We got very good feedback in terms of the content of the sessions, with some of the trainees saying in particular that the European caselaw/legislation material was particularly helpful, because they had no idea that so much pre-legislative material is freely available online. For the record this kind of material can be of particular interest to the trainees if they are asked to carry out research on a particular piece of EU legislation - there can be some excellent background material in there. We also produce some handouts each year - not for every session, but a handbook in the first session and an excellent guide to European legal research written by one of our PSLs. We got great feedback on this as well. I think the handbook in the first session is very useful to them, because that first session comes very early on in their time with us, and judging from the stunned/exhausted faces we always see before us, I don't think they are physically able to take in everything we tell them! So it's definitely useful for them take that book away to their desks. We include information not only on library services, but tips on Boolean searching, what resources are best for certain kinds of research and so on.

From our point of view, this year's training sessions on the whole went smoothly (I say on the whole - there were the inevitable IT blips/online examples that worked fine at my desk, but failed at the first hurdle in front of the trainees....!) - but I think one thing that both myself and my manager notice more and more with every year, is that many of the trainees give the impression - at least for the first couple of sessions at least - that they do not need to be there. I think the perception of the 'library' is one that they associate with their academic libraries. They have no concept of just how important we are to the fee-earners - although many learn very quickly once in their seats and being asked to carry out research! But in all seriousness, I find it rather sad that yet again, we face these ongoing preconceptions of what people think a library is like - they assume that all we do is manage the book collection and that's as far as it goes. For the most part, I can laugh it off, as one way or another, they come to realise that a corporate library is very different to the one they had at uni/law school....but at the same time, it's also frustrating that simply because of our job title, we are regularly having to justify our presence. When any of the fee-earners find out that we are actually all qualified to MA/MSc level, they are utterly dumbfounded. It is a sad fact that librarianism as a profession is sorely undervalued across the board.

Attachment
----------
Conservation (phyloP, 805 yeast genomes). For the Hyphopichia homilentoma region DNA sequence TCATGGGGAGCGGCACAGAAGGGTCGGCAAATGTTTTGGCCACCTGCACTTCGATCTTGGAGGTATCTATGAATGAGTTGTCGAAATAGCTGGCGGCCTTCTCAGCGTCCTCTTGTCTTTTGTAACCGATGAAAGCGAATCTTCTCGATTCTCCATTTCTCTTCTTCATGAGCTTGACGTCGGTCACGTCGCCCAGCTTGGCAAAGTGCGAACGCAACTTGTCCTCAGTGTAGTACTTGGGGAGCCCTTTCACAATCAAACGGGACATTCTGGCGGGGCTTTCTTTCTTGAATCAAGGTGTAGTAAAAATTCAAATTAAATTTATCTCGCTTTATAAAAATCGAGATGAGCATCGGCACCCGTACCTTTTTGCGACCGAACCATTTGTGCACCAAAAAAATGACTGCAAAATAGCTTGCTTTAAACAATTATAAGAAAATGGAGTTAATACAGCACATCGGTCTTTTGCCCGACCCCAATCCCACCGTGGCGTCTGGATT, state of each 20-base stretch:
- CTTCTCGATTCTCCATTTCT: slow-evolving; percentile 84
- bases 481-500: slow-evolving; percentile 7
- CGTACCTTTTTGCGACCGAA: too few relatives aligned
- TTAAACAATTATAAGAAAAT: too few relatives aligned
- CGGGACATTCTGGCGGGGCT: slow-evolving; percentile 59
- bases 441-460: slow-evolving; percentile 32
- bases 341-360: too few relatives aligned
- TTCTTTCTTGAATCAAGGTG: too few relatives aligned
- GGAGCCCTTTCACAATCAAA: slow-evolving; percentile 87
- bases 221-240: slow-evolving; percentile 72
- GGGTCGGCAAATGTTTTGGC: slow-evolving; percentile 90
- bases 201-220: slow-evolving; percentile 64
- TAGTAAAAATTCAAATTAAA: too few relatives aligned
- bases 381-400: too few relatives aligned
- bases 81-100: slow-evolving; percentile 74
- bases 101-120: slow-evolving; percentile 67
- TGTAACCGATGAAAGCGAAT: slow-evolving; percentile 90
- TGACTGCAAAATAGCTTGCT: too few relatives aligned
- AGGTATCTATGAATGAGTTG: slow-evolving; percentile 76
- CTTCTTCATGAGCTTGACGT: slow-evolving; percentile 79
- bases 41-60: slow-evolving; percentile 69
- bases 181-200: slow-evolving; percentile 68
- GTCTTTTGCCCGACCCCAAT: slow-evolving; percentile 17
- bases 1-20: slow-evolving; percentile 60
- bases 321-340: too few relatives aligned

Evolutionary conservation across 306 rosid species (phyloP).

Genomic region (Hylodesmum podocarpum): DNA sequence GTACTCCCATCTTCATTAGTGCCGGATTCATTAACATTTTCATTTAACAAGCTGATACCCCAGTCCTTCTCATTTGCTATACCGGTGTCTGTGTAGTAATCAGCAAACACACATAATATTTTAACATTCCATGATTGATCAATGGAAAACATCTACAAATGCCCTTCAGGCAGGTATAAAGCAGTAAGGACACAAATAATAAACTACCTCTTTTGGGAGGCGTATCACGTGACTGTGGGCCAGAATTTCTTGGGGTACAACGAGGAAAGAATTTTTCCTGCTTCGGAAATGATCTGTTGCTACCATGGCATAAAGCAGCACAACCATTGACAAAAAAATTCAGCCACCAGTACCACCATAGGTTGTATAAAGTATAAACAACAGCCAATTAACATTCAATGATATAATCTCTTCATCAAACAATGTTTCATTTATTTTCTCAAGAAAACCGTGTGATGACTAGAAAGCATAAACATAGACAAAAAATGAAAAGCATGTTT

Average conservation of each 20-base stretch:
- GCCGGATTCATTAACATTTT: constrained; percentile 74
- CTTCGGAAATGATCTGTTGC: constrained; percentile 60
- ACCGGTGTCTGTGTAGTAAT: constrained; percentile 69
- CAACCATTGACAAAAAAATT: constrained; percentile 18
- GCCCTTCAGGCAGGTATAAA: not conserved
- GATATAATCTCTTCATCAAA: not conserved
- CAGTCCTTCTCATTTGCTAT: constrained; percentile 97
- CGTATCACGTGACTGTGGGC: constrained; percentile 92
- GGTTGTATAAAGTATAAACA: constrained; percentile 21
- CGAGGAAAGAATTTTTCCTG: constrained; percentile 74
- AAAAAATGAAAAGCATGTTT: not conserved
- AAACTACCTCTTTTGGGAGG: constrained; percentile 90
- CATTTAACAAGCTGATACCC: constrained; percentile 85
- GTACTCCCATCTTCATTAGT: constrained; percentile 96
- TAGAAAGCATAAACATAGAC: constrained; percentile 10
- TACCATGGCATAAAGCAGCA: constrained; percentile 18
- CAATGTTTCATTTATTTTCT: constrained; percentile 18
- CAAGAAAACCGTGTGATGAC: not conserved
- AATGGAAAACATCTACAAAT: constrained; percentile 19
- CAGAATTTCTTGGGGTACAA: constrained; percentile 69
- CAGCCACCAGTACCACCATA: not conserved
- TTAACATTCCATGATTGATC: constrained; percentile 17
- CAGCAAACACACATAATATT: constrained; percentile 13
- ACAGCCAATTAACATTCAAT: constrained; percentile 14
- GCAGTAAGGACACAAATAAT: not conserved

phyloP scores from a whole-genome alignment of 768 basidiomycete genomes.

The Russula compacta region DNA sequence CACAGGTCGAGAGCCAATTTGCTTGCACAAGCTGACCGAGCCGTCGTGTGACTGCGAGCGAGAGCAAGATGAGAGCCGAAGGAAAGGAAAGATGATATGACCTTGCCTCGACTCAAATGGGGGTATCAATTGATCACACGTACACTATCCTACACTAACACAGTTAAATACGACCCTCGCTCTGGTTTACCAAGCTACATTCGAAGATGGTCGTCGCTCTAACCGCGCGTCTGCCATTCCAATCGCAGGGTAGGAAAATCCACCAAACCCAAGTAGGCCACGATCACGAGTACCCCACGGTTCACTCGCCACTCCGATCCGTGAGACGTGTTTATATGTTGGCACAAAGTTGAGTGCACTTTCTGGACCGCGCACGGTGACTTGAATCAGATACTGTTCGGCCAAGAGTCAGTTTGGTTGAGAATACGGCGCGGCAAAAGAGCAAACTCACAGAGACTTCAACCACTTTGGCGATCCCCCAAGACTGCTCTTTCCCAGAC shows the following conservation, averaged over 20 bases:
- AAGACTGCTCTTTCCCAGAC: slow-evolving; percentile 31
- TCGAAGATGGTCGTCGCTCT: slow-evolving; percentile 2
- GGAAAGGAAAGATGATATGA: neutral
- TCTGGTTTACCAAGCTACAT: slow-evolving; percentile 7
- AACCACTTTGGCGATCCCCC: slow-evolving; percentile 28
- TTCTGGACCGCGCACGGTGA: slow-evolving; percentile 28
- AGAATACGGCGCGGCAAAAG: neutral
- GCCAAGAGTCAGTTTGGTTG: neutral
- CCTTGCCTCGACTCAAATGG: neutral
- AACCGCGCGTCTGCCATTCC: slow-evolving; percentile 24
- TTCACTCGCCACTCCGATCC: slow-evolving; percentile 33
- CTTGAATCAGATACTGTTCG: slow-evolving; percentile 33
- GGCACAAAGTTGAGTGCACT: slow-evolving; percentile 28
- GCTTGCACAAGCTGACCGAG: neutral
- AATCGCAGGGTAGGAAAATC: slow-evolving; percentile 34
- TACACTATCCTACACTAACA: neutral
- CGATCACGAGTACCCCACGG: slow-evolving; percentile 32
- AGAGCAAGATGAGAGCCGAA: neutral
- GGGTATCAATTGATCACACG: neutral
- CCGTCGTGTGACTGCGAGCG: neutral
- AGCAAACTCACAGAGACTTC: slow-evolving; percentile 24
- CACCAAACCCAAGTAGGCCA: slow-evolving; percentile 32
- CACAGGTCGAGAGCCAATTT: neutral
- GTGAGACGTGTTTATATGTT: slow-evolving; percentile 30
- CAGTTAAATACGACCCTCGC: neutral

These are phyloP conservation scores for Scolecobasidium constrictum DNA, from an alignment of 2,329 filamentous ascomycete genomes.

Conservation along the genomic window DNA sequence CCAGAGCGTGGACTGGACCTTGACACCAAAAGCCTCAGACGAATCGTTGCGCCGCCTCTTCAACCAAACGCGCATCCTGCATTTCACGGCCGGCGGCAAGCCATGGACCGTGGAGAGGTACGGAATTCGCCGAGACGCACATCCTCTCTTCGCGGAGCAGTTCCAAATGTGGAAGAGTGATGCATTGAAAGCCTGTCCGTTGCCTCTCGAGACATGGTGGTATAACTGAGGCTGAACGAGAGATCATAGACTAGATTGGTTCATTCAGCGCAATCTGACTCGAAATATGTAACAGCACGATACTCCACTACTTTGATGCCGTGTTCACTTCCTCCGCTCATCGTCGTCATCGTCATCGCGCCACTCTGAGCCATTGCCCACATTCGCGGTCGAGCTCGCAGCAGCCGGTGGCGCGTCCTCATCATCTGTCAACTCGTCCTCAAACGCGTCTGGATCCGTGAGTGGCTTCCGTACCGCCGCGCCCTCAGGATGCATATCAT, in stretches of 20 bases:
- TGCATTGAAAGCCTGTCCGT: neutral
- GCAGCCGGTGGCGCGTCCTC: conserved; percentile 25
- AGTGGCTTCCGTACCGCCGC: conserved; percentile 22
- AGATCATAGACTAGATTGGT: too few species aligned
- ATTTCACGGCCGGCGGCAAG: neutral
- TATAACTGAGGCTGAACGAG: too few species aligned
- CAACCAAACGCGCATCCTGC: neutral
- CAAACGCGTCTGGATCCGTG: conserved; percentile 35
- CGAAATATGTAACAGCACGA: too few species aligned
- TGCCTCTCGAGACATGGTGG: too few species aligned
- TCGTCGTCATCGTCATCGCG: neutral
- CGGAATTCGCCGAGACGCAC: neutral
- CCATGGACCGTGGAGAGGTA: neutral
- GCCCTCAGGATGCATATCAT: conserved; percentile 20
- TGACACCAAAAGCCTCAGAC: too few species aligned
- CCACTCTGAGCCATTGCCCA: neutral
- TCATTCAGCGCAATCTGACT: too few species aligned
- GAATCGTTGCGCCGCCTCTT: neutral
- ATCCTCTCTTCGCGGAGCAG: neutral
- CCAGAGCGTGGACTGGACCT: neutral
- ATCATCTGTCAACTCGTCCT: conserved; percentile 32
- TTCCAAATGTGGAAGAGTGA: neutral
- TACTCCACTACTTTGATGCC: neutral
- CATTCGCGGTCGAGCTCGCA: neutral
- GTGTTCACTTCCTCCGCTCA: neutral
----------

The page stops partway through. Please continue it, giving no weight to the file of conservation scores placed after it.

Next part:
Anyway, on the plus side, this year's trainee training is all done and dusted, the trainees have settled into their seats very well, and my Manager and I have given a collective sigh of relief that that is it out of the way for another year! I really do think we both have learned a lot from this year and have been able to critically evaluate how we did, both in our own opinions as well as taking into account the feedback given to us by the trainees themselves - thereby giving us some food for thought for next year....

Image courtesy of: jscreationzs /